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The go-to reaction of many investors to volatility is getting spooked and a rushed rethink of their investing strategies. Newbie investors are especially then tempted to pull out of the market altogether, wait out the period of uncertainty and dive back into the market only if volatility subsides.

But the reality is market volatility is inevitable. It's the nature of the markets to move up and down over the short-term. Trying to predict which direction the market will move next is extremely difficult.

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If you’re an investor looking to pocket short-term gains, or a long-term investor, you need to know about market volatility.

In this article, we look to explore just that while studying different techniques on how you can take advantage of market volatility for favourable gains.

What causes market volatility?

Let’s first quickly brush through what volatility is and what drives it.

What is volatility?
Volatile markets are usually characterized by wide price fluctuations and heavy trading. They often result from an imbalance of trade orders in one direction (for example, all buys and no sells).

Some say volatile markets are caused by things like release of economic data or figures, company news, a recommendation from a well-known analyst, a popular initial public offering (IPO) or unexpected earnings results.

Others say volatility-driven investor reactions are caused by psychological forces. This indicates how that substantial price changes (volatility) result from a collective change of mind by the investing public.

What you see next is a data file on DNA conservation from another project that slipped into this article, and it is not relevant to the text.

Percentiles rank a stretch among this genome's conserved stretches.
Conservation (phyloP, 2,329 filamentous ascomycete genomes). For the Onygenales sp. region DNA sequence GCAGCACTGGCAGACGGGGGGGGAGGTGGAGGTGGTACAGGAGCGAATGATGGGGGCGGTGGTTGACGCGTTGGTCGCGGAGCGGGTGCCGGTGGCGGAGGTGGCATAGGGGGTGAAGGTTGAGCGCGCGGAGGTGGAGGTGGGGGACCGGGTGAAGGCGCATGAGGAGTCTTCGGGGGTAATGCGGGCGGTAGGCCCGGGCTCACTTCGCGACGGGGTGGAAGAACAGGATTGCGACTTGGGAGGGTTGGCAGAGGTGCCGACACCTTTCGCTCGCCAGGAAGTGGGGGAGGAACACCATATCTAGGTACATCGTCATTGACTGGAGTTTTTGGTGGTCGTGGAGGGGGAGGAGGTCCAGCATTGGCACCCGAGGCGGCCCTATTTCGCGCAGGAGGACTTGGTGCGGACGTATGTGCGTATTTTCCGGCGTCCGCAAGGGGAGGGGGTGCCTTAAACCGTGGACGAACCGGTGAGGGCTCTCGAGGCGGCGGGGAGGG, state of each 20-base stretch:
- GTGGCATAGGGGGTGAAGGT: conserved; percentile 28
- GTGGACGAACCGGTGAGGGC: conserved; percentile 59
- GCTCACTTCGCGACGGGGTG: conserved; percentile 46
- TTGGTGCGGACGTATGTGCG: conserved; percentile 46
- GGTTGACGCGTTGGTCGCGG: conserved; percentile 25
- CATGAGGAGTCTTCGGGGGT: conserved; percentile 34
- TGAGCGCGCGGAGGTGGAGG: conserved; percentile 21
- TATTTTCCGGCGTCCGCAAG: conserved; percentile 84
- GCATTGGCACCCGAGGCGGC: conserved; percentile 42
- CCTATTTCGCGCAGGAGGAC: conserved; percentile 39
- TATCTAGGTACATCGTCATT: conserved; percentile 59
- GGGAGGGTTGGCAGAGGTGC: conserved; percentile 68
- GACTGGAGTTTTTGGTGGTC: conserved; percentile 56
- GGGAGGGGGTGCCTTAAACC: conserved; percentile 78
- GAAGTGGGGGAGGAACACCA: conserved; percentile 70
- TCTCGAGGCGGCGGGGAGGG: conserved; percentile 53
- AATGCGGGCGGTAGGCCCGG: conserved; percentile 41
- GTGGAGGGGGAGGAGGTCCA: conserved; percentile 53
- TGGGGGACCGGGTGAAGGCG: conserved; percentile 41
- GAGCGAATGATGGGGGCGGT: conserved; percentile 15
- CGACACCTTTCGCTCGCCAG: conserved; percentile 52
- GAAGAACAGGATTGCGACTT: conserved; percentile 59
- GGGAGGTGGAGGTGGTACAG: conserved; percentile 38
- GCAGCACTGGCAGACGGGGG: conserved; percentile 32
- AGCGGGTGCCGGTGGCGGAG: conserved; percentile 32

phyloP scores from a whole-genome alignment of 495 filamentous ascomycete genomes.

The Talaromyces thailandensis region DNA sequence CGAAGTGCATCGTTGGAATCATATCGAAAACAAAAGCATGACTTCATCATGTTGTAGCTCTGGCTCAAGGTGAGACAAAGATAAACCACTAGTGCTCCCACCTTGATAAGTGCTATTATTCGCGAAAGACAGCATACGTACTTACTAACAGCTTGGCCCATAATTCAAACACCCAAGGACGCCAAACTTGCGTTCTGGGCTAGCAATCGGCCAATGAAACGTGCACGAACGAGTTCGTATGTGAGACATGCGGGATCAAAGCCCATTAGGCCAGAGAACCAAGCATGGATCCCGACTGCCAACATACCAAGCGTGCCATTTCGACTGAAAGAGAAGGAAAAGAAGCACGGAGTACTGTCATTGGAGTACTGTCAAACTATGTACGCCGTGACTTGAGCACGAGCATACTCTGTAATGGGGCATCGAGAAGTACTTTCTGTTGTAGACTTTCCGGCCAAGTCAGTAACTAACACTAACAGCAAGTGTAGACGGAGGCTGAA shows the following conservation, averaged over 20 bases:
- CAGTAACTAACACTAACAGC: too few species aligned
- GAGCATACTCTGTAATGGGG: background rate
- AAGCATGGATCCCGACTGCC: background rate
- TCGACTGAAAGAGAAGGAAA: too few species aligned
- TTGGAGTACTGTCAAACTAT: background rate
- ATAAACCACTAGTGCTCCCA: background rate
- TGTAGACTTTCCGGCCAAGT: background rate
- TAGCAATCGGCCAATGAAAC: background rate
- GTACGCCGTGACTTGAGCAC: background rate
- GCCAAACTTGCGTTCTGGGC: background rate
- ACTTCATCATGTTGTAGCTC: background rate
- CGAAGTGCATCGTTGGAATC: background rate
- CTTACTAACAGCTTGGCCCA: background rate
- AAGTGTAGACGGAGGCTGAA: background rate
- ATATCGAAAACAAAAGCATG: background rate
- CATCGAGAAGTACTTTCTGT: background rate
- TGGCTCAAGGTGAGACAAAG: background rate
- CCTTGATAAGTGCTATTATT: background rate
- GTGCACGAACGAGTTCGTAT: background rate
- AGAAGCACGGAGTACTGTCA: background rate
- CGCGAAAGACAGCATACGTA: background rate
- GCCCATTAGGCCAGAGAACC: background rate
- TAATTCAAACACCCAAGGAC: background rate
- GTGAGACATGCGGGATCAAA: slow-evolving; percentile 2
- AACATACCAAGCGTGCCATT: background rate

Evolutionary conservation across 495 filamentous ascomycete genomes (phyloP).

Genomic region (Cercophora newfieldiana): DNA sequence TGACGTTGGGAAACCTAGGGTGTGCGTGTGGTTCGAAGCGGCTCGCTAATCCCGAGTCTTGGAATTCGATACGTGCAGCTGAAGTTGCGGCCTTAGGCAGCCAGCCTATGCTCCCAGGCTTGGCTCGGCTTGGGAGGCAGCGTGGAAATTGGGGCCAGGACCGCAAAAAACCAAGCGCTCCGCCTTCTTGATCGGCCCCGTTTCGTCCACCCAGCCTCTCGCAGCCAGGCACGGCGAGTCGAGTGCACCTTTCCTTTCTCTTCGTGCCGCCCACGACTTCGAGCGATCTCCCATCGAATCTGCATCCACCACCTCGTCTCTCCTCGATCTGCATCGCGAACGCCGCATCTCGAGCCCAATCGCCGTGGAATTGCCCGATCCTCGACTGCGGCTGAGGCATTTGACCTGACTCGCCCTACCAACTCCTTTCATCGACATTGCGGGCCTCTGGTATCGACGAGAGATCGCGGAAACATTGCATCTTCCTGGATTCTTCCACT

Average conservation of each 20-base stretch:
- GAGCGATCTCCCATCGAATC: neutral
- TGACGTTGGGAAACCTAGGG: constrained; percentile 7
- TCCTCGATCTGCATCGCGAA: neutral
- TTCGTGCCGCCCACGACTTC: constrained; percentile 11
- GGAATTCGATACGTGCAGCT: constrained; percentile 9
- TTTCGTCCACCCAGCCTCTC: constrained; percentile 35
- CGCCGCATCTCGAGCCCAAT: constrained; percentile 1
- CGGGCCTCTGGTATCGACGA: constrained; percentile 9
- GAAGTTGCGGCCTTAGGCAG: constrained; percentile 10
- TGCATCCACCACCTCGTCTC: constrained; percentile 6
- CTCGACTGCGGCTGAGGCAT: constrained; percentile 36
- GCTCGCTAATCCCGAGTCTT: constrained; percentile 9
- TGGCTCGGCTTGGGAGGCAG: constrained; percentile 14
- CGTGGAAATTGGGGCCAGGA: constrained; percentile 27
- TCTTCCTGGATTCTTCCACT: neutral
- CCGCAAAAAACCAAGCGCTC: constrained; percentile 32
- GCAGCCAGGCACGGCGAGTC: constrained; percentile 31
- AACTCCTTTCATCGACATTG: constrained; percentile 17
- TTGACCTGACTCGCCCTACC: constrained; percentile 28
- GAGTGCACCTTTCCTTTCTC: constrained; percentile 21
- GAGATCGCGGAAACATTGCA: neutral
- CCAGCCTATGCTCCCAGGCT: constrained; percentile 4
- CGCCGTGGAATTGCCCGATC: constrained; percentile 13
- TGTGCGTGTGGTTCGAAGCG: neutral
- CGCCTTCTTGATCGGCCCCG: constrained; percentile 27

Although there is no consensus on what causes volatility, because volatility exists, investors must develop ways to deal with it.

Through understanding volatility and its causes, investors can potentially take advantage of the investment opportunities that it provides to generate better long-term returns.

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The stock exchange in Frankfurt. Implied volatility for futures contracts expiring in May show a pronounced jump to 16.8. Image Credit: Reuters

Taking the long-term view

Investors who focus on the long-term or following a ‘buy and hold’ strategy tend to be less concerned with volatility. Here are three reasons why having a long-term investment strategy is worth considering:

  • It’s virtually impossible to predict exactly when the top or bottom of a market will be. When investors try to ‘time the market’, they run the risk of buying high and selling low. This bad timing can further exacerbate the losses during volatile times, which is why investors would typically be better off staying the course, than attempt to time things and not do it well.
  • History shows that stock markets often correct after three downward waves. This means that investors that exit may miss the best recovery days and most attractive buying opportunities, which can have a significant impact on longer-term returns. Remaining invested when markets are volatile usually benefits you if you take a long term view.